I don’t know, and, honestly, no response is satisfactory. Rhetorical Christian clichés and unexamined romanticized eschatological hope fall short. Maybe God simply was occupying the same space while God’s only begotten Son hung from a cross. (more…)

Is the Trayvon Martin case about race or guns?

IN an interview with CNN, Bill Cosby argues that the Trayvon Martin case is more about guns than race.  If George Zimmerman was scared and carried a gun to ease his fear, Cosby says, it doesn’t matter if he wasn’t a racist.  The question is, who taught him to be afraid, and who taught him that carrying a gun would solve his problem?   You can find a video of CNN’s interview with Cosby clicking here and scrolling down.

Mark Osler and Jeanne Bishop begin their CNN opinion piece by seconding Cosby’s motion.  They aren’t saying that racial profiling wasn’t involved in the Martin case; but Florida’s Stand Your Ground law is the big issue:  “This law is grounded in a factual error and a deeply flawed principle,” Osler and Bishop believe. “The factual error is that a proliferation of handguns makes us safer. The flawed principle is that somehow the right to bear arms needs to be enlarged to a right to resolve disputes with guns.”

Trayvon Martin case also about guns

Jeanne Bishop and Mark Osler

(CNN) — As criminal attorneys, we know that tragic cases very often bring festering social issues into public view. Bill Cosby was right: The Trayvon Martin case brings to the surface troubling questions not only about race but also about the role of handguns in our society. (more…)

Were the Tulsa shootings racially motivated?

By Melanie Wilmoth Navarro

As of yesterday, two suspects have confessed to the Tulsa, Oklahoma shootings that left two injured and three dead over the Easter weekend.  The two suspects — Jacob England, 19, and Alvin Watts, 32 — were arrested Sunday morning and confessed shortly after their arrest.

Late Thursday, According to the New York Times, England wrote an angry post on his Facebook page about the deaths of his father and fiancée:

Mr. England’s father, Carl, was shot on April 5, 2010, at an apartment complex…and the man who was a person of interest in the case, Pernell Jefferson, is serving time at an Oklahoma state prison.

Mr. England is a Native American who has also described himself as white.  Mr. Jefferson is black.

“Today is two years that my dad has been gone,” Mr. England wrote, and then used a racial epithet to describe Mr. Jefferson. “It’s hard not to go off between that and sheran I’m gone in the head,” he added, referring to the recent suicide of his 24-year-old fiancée, Sheran Hart Wilde. “RIP. Dad and sheran I Love and miss u I think about both of u every second of the day.”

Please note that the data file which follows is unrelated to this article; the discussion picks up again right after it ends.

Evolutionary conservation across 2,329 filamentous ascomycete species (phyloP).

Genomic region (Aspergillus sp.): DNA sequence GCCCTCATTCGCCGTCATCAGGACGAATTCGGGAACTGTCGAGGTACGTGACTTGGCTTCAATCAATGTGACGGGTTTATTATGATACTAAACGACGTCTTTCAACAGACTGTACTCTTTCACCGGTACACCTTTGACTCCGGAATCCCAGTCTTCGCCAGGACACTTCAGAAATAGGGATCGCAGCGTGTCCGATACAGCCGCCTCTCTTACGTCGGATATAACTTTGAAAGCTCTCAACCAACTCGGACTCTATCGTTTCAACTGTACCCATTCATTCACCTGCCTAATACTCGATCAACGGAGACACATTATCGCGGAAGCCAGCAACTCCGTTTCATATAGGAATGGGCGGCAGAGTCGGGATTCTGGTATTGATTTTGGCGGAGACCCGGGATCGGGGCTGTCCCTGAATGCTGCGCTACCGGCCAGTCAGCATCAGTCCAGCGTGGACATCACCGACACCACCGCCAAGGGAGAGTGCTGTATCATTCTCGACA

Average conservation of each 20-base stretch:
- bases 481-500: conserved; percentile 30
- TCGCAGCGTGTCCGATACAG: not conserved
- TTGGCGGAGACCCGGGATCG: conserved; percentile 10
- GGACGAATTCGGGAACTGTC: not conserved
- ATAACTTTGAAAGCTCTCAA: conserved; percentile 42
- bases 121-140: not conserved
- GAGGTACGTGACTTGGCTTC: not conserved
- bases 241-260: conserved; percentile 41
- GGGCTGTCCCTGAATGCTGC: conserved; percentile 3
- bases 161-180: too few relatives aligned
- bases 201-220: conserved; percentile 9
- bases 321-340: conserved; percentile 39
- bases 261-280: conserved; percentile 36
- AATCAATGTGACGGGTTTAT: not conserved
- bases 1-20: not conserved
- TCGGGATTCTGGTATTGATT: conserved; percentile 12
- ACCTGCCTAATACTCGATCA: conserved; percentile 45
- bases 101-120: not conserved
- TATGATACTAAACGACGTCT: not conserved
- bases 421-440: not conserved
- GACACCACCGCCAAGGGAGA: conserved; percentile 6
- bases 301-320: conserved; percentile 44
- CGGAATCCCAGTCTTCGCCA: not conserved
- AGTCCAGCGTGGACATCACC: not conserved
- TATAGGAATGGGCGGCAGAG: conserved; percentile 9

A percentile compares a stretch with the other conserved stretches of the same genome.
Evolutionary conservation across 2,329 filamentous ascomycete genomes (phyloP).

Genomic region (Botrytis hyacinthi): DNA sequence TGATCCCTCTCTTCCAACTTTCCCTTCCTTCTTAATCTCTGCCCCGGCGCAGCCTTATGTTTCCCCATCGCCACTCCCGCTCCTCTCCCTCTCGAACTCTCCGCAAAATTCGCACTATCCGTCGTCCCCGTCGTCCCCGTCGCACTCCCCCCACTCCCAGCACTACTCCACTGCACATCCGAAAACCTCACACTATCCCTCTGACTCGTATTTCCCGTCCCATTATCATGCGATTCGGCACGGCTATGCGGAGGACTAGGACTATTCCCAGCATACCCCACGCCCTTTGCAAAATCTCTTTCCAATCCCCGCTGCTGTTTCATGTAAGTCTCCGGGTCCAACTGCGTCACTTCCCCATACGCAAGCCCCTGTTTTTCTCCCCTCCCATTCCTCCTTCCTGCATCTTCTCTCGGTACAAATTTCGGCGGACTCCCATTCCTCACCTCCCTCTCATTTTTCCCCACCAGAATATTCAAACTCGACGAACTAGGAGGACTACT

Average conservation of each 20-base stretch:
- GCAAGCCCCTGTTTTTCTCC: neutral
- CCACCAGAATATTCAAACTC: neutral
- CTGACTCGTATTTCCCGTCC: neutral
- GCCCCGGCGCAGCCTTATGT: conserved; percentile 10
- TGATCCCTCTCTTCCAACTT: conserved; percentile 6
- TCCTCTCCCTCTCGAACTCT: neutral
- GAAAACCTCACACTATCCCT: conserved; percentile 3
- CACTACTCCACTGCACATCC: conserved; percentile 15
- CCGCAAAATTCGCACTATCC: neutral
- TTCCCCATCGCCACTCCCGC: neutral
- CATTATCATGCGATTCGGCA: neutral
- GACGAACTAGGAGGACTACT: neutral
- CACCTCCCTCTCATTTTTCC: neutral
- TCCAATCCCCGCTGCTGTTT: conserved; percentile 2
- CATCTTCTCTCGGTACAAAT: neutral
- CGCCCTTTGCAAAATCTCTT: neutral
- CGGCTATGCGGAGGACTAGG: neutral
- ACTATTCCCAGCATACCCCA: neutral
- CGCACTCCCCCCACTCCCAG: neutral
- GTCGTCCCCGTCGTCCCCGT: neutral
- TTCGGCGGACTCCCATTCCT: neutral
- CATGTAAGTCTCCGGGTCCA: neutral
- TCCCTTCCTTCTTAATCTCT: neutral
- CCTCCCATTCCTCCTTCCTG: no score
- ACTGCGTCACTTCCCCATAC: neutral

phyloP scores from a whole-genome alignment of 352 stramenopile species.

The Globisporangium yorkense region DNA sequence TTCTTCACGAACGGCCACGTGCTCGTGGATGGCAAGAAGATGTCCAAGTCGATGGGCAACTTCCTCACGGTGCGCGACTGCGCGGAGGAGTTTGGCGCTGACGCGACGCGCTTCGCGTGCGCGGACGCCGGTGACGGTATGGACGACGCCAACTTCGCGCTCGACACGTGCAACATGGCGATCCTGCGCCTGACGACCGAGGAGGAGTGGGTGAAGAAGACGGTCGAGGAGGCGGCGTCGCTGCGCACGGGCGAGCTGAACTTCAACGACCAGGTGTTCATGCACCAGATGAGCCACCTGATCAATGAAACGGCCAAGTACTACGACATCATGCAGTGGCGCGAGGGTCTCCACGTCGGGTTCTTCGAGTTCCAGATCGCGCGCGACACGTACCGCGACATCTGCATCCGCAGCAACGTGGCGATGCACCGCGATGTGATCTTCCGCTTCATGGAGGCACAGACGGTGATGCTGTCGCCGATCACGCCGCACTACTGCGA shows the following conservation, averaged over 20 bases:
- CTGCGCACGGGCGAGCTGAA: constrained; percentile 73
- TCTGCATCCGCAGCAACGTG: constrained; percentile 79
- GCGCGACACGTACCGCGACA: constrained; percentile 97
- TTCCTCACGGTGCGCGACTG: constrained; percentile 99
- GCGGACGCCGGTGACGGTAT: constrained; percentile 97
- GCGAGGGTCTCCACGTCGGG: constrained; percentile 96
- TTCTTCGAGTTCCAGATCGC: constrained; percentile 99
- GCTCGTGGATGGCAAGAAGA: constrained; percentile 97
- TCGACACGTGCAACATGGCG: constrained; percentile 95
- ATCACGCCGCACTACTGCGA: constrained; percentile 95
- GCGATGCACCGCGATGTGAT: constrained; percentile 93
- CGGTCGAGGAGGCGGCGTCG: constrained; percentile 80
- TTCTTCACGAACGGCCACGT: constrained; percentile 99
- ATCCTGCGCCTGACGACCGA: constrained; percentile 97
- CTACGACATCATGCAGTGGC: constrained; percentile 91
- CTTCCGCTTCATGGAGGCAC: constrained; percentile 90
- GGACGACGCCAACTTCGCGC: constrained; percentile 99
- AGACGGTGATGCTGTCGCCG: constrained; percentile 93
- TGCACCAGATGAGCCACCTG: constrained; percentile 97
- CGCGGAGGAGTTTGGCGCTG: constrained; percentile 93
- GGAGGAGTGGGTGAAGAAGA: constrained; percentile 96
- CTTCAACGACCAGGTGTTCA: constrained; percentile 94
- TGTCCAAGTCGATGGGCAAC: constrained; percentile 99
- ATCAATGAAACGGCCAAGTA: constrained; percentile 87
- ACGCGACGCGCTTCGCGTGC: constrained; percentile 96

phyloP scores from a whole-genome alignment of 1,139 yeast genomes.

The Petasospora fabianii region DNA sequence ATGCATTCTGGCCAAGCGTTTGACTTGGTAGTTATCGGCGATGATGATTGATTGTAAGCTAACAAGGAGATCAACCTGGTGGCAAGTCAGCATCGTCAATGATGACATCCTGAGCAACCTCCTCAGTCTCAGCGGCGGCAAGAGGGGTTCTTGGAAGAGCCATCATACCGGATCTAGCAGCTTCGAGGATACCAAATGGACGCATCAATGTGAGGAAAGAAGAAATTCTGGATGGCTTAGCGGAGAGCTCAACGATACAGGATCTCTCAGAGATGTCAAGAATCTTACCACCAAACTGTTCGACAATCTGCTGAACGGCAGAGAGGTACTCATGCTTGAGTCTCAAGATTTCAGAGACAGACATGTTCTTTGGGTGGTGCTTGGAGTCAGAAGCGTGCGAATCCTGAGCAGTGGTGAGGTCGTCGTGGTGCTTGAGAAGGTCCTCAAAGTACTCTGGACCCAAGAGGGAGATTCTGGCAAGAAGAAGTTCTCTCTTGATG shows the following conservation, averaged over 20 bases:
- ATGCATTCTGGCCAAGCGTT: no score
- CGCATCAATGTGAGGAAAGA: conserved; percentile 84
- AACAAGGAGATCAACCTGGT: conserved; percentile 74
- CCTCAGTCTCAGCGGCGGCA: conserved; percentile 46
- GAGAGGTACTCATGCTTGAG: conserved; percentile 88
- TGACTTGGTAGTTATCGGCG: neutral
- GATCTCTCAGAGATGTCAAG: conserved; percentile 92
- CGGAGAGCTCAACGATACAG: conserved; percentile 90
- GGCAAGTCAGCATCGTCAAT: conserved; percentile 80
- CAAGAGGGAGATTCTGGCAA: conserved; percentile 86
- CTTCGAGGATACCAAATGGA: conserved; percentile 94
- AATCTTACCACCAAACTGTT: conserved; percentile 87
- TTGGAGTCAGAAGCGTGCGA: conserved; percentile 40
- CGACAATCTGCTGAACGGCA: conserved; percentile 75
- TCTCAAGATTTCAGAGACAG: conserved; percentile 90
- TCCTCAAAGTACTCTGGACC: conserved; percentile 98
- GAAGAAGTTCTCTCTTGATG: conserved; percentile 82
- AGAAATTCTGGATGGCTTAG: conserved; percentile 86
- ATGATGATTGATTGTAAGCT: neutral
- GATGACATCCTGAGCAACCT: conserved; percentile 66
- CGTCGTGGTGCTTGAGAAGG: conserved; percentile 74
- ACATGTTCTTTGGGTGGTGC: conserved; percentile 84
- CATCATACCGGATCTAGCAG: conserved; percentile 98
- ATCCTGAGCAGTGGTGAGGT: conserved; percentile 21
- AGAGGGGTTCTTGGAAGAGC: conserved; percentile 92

Hours later, England and his roommate, Watts, drove a pickup through a predominately black neighborhood in Tulsa and started to randomly shoot pedestrians.  Mr. England admitted to shooting three of the victims and Mr. Watts admitted to shooting the other two.

Many within the Tulsa community believe the actions of England and Watts were racially motivated.

The city of Tulsa has a history of racial tension.  In 1921, the city was the site of one of the deadliest race riots in U.S. history.  The riots began when a young black man was arrested after he was accused of sexually harassing a white woman.  His arrest sparked a violent confrontation between the black and white communities.  According to documents from the Tulsa Historical Society:

In the early morning hours of June 1, 1921, Black Tulsa was looted and burned by white rioters.  Governor Robertson declared martial law, and National Guard troops arrived in Tulsa.  Guardsmen assisted firemen in putting out fires, took imprisoned blacks out of the hands of vigilantes and imprisoned all black Tulsans not already interned.  Over 6,000 people were held at the Convention Hall and the Fairgrounds, some for as long as eight days.

Twenty-four hours after the violence erupted, it ceased.  In the wake of the violence, 35 city blocks lay in charred ruins.

Historians estimate that over 300 people were killed in the riot and more than 8,000 were left homeless.

Now, 91 years after the deadly riot, race relations in Tulsa remain rocky.  Many, including the Tulsa NAACP chapter and Tulsa City Council member Jack Henderson, want the gunmen to be prosecuted for a hate crime.

“Somebody that committed these crimes were very upset with black people,” said Jack Henderson, “That person happened to be a white person. The people that they happened to kill and shoot were black people — that fits the bill for me.”

Police officials and prosecutors, however, say it is still too early in the investigation to call the shooting rampage a hate crime.